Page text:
Watkins Glen State Park

Can the spirit of the land be captured in a bottle?  Can time, geography and culture be turned into liquid?  Yes it can.

The Finger Lakes is a place of magic with rolling countrysides, vineyards, orchards, lakes and hamlets that remind me more of Ireland than the US.  And there, Finger Lakes Distilling is cranking out some incredible spirits.

Being from Colorado, I’m a sucker for the outdoors and if left to my own druthers, I’d disappear into the Rockies to live off the land like Ralph Waldo Emerson did at Walden Pond.  So when it came time for my wife and I to pick a wedding locale, Colorado was my top (and only) choice.  I was resolute that nowhere else possessed the natural majesty.  And then I traveled to the Finger Lakes…we had found our spot.

Composed of eleven lakes, the Finger Lakes region of upstate New York is the largest wine region in the state and because of its sheer volume of fruit, makes New York #3 in total grape production in the US.  And there, amongst the wineries of Seneca Lake, lies the regions only stand-alone distillery.  This is where the magic happens.

Sourcing ingredients from local farmers, they’re distilling in small batches and have a long line of impressive elixirs that have captured the soul of the region in bottle-form.  The roster includes whiskeys, grappas, gin, vodka and fruit liqueurs.

The Soul Transporter 2000

The still used to complete this conversion of earthly matter to liquid essence?  A 4,000 pound, giant pot still and rectification column made in Markdor, Germany and transported nearly 4,000 miles to its home in the Finger Lakes.

(Rumor has it that the still was crafted by a lone witch far in the mountains of the German hinterlands during a feverish acid-trip involving many newts and haunted cow skulls…or maybe I just started that rumor…)

The man behind the still?  Thomas Earl McKenzie of Monroesville, Arkansas, who comes from a long line of distillers and has made everything from wine to beer to spirits, and even done some farming along the way.

Thomas has teamed up with a former banker named Brian McKenzie (no relation, but how’s that for magical coincidence?) who convinced Thomas to leave the South and bring his family up to the hills of New York and launch the distillery.  I’m glad he did.

The Wizards and their Witch's Brew

Here’s the rundown of three of my favorites:

McKenzie Rye Whiskey (45.5% abv)

Using New York state grain (80% Rye and 20% Malted Barley) and distilled with old-time techniques, McKenzie Rye is then aged in charred casks and finished in sherry barrels from local wineries.  This ain’t your grand pappy’s rye whiskey.  Whereas most Ryes are strong and spicy with the ability to take the paint off a Thunderbird, the McKenzie rye has an elegance and silky mouthfeel that I haven’t come across before.  A smooth integration of spice, maple and a hint of orange is nicely accented with some butterscotch notes.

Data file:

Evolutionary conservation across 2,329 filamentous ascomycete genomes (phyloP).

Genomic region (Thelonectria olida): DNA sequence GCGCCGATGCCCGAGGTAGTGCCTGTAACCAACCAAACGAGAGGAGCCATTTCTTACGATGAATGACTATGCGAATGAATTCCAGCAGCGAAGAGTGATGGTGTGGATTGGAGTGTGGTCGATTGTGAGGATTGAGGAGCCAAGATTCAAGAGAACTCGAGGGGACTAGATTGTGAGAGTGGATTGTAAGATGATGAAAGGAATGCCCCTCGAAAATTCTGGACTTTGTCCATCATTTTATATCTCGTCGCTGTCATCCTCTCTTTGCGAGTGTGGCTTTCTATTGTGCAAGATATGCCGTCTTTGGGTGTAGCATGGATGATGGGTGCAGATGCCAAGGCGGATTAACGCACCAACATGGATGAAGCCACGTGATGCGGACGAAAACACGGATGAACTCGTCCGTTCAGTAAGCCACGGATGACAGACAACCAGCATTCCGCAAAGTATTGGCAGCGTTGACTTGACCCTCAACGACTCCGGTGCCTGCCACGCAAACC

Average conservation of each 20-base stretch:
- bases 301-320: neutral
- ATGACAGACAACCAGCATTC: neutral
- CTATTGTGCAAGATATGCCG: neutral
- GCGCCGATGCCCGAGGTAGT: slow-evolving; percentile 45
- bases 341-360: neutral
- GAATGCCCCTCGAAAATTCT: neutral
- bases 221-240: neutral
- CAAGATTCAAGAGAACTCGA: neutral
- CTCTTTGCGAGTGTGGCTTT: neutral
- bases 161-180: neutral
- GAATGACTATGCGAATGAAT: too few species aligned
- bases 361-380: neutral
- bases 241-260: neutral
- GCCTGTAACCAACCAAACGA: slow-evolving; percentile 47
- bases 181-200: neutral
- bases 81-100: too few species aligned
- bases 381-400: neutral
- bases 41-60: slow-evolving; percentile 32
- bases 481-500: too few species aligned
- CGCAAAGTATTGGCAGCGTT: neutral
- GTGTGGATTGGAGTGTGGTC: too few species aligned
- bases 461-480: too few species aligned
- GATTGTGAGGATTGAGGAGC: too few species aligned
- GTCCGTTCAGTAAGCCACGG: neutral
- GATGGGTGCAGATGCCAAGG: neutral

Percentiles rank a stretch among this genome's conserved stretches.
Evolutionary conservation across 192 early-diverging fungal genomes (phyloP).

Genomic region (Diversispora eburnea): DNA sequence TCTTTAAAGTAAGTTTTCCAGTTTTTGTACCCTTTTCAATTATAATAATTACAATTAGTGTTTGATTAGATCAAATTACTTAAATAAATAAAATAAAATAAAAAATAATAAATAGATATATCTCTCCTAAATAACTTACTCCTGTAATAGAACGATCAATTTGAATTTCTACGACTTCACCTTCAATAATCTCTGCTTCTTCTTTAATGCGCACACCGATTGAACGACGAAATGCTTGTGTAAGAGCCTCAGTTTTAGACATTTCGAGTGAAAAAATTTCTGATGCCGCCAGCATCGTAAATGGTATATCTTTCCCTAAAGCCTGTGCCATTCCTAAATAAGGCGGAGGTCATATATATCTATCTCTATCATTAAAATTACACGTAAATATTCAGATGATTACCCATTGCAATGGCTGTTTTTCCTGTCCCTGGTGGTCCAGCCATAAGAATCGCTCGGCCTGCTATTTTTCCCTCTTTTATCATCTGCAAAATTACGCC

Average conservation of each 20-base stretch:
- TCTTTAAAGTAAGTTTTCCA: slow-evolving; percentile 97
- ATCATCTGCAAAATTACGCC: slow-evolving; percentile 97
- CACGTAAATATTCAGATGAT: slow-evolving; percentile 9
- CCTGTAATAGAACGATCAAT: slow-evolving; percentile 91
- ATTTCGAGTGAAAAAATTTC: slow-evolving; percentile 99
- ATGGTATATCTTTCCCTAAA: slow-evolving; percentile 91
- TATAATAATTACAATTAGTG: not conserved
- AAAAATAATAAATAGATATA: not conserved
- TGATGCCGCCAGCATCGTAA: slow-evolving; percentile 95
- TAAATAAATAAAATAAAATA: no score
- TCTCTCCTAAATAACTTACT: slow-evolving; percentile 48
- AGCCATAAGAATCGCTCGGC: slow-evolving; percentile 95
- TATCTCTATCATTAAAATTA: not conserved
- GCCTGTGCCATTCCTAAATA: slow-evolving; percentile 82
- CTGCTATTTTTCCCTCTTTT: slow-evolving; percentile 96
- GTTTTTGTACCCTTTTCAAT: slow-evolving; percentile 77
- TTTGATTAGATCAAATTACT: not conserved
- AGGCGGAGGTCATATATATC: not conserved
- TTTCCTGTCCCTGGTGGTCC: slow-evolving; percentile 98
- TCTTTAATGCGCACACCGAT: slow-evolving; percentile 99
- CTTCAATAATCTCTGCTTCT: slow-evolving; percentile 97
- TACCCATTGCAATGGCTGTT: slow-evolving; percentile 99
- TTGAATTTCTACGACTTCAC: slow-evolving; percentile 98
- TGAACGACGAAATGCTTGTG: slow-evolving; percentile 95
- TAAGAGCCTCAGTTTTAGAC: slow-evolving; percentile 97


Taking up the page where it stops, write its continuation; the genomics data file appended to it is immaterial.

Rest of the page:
Vintner’s Vodka (40% abv)

As some of you know from my previous writing on vodka, I’m not a huge vodka fan as I just can’t sink my teeth into a spirit that’s odorless and flavorless.  But the Vintner’s Vodka is far from that.  Using a blend of local grapes (mostly Catawba) sourced from near the distillery, as well as some from their own vineyard, they’ve combined the talents of the winemaker with the distiller.  Ridiculously smooth and silky in the mouthfeel, it elicits notes of lychee, vanilla and orange with a hint of spice on the finish.

Glen Thunder Corn Whiskey (45% abv)

Clear whiskeys don’t see the inside of a charred barrel (which is how Bourbons get their coloring).  In foregoing the charred oak flavor, one can capture the flavor of the natural grain (in this case: 80% corn, 20% barley malt).  Glen Thunder is made with local, organically grown corn and will bowl you over with its aromatic notes of freshly shucked corn.  Again, with a smoothness that seems to be Thomas Earl’s trademark, this whiskey is round in the mouth, silky and with a hint of bacon (mmm…bacon…).

I don’t understand the intricacies of the still, but I do know when I taste something unique.  Something that exudes life and soul.  And I believe, with the right approach and the right ingredients, we can play Merlin on this earth.

Look for the McKenzies on your next trip to the Finger Lakes.  They’ll be the ones wearing the magical blue capes and flying around on tricked-out broomsticks.


9 Responses to “Channeling the Spirit of the Finger Lakes”

  1. Theres a mad sorcerer on the loose in the Finger Lakes. He's working some dark magic w/ local ingredients. Check it: http://bit.ly/9WiXY9

  2. Wine Lover says:

    Channeling the Spirit of the Finger Lakes: Can the spirit of the land be captured in a bottle?  Can time, geograph… http://bit.ly/cSjcVl

  3. […] Flaherty pens the blog Grapes & Grains, and recently posted, “Channeling the Spirit of the Finger Lakes“, highlighting his favorite offerings from Finger Lakes […]

  4. Channeling the Spirit of the Finger Lakes: http://ow.ly/22QtT #wine

  5. Brooke says:

    Very interesting info. I’m always looking for good locally produced stuff. Here in Seattle we are fortunate that some outdated liquor laws have been changed which has allowed some distilleries to pop up and they are making some great stuff. Have you heard of Dry Fly before? I really like their gin, and they make a vodka and whiskey too (tho I haven’t tried either of those). CHeers!

  6. @thecopperoven Stoked to get some NY spirits up on @nycorkreport. Read my post on Finger Lakes Distilling on my site: http://bit.ly/clAgVI

  7. Look forward to it! RT @grapesandgrains: Stoked to get some NY spirits up on @nycorkreport. My post on #FLX Distilling: http://bit.ly/clAgVI

  8. dan says:

    bottle spirit of the land.

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